As the House Judiciary Committee released President Clinton’s grand jury testimony and tapes of his questioning by Independent Counsel Kenneth Starr, constitutional law experts this week are gauging the implications of Starr’s report for the executive, legislative, and judicial branches of government.
One of those scholars — Washington State University political scientist Cornell Clayton — believes the long-term consequences may be profound. Of particular interest to Clayton are efforts by the congress and the judiciary to control federal prosecutions in Starr’s unfolding investigation.
A leading constitutional law expert, Clayton has written extensively about the independent counsel and the relationship between the White House, Department of Justice and federal courts. His two most important works, “The Politics of Justice” (1992) and “Government Lawyering: Presidential Politics in the Legal Bureaucracy” (1994), explore the issues of the separation of powers in detail.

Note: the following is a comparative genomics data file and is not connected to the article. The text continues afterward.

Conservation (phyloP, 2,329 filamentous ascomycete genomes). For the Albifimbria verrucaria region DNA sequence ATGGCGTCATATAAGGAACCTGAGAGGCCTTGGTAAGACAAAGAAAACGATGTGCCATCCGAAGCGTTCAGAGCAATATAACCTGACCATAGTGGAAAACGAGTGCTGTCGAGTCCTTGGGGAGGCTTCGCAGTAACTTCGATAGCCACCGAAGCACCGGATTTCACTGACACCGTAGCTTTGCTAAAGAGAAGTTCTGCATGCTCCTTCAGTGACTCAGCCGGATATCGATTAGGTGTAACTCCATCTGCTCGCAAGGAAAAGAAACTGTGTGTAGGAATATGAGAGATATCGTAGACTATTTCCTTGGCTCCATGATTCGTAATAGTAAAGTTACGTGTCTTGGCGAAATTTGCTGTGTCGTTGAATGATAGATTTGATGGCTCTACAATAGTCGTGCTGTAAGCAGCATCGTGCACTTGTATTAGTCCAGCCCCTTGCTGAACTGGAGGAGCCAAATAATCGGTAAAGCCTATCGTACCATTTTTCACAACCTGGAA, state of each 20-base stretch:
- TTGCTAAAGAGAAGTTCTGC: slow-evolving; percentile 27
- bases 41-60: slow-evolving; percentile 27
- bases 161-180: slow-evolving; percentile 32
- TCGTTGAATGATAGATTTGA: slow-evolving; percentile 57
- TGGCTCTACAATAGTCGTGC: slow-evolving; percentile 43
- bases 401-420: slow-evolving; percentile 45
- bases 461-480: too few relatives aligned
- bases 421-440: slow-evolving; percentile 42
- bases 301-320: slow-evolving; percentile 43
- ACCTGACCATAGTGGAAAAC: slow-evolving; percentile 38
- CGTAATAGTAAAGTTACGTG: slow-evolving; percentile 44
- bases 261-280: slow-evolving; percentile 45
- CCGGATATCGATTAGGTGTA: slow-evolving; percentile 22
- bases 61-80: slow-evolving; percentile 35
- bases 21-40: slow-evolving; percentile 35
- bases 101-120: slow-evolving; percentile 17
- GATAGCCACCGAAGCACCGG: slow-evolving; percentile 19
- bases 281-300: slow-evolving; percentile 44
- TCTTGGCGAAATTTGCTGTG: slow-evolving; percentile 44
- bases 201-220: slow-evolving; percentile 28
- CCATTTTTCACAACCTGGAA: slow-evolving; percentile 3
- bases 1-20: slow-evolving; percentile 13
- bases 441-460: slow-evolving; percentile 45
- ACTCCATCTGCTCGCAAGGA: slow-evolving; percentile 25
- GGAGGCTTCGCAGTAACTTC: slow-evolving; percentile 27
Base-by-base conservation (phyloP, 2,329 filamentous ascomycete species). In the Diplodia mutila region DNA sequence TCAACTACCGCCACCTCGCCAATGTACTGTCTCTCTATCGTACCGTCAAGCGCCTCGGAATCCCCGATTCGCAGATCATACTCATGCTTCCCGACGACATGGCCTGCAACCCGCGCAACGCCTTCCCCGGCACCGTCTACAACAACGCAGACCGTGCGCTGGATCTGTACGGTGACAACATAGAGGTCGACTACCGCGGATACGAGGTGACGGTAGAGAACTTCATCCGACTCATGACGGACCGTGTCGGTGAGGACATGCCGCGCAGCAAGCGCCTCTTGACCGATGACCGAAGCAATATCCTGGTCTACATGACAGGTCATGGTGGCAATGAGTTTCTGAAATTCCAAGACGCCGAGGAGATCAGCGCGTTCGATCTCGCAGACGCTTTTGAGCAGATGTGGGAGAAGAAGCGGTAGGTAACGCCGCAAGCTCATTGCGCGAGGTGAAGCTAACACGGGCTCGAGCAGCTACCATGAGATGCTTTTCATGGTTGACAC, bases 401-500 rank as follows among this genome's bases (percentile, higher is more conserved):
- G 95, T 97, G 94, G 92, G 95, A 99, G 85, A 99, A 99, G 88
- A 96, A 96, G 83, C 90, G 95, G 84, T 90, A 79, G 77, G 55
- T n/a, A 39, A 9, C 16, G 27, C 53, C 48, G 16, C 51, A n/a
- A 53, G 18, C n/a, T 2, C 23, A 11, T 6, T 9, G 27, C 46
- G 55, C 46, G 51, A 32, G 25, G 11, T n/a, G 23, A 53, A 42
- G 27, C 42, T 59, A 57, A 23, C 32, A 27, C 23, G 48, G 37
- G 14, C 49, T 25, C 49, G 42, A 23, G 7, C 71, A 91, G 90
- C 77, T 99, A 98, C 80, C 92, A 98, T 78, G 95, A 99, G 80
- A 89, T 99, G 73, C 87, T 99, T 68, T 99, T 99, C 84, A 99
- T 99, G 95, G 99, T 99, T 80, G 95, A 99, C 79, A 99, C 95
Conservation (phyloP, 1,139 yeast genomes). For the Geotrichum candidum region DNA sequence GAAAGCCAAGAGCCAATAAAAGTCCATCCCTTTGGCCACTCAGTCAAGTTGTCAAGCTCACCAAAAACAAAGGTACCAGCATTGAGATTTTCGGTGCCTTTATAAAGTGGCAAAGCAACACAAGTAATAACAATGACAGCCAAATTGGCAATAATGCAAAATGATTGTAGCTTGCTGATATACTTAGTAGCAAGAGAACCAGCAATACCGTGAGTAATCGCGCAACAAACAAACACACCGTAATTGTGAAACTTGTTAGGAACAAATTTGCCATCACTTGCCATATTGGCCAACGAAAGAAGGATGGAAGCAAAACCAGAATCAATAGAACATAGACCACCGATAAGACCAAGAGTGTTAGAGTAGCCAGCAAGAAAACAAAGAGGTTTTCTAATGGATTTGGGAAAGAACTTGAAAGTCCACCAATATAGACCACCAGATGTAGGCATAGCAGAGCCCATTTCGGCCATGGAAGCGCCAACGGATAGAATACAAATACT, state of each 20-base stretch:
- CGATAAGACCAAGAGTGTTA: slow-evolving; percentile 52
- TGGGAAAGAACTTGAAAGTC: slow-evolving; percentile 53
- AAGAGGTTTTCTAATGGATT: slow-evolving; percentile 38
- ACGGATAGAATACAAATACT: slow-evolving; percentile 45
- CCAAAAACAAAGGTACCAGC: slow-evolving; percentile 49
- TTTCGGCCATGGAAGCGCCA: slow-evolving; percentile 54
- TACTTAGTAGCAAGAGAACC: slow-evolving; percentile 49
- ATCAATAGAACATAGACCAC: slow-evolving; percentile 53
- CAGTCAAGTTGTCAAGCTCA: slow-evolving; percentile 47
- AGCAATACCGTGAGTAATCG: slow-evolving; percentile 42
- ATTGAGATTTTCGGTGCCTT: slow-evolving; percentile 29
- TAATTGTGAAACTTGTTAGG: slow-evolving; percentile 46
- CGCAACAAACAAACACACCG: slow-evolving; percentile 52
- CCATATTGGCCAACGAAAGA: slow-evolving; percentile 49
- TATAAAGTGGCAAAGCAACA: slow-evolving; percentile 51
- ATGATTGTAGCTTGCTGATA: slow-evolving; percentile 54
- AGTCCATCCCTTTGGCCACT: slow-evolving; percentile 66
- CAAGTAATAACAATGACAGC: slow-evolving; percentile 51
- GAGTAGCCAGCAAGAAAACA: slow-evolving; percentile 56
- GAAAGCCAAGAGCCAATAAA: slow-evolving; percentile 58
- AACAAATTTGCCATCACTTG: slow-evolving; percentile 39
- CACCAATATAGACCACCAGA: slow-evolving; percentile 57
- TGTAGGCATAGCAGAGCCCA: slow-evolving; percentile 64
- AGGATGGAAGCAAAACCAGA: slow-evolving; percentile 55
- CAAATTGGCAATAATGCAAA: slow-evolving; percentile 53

Clayton’s particular area of expertise is federal prosecution. Recent New York Times, Washington Post, and National Public Radio news stories about the House Judiciary Committee inquiry have quoted the WSU scholar.
Clayton teaches constitutional law, civil rights and civil liberties, and edits “Law and Courts,” a newsletter of the American Political Science Association. He received his doctorate from Oxford University in 1990 and has taught at Washington State University since 1993.